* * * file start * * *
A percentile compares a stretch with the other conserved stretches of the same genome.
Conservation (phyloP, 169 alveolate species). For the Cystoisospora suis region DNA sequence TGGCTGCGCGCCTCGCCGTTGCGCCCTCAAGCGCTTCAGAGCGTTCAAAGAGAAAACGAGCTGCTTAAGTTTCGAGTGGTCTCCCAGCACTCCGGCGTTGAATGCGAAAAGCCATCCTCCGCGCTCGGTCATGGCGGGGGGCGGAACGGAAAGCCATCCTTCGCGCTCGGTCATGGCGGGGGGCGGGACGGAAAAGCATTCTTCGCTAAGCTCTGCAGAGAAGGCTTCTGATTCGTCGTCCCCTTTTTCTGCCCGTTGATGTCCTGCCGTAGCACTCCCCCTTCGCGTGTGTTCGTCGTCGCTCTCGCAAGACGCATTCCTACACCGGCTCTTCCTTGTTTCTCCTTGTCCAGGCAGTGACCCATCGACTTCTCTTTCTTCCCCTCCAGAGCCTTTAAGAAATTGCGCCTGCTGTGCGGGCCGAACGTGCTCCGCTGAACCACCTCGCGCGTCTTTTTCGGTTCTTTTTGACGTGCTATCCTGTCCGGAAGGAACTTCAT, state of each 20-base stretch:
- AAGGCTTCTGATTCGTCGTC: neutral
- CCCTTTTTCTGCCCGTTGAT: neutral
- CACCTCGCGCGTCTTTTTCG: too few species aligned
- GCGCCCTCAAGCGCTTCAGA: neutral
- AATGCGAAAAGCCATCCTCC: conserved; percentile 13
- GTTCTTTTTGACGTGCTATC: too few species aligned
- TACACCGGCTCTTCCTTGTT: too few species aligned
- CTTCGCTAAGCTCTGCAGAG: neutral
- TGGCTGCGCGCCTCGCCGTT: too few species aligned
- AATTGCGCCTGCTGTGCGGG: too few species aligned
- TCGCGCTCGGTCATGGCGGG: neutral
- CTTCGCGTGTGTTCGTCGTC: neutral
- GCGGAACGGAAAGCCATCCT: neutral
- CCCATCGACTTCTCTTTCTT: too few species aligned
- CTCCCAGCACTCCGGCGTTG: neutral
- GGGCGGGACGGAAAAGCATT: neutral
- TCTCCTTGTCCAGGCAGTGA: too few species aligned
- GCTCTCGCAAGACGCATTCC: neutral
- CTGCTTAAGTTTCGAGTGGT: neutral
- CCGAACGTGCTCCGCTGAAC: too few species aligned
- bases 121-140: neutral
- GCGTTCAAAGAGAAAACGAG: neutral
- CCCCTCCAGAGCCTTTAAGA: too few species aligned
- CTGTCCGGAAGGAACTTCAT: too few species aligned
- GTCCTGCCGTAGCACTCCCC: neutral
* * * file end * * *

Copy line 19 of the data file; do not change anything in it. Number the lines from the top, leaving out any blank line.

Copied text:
- TCTCCTTGTCCAGGCAGTGA: too few species aligned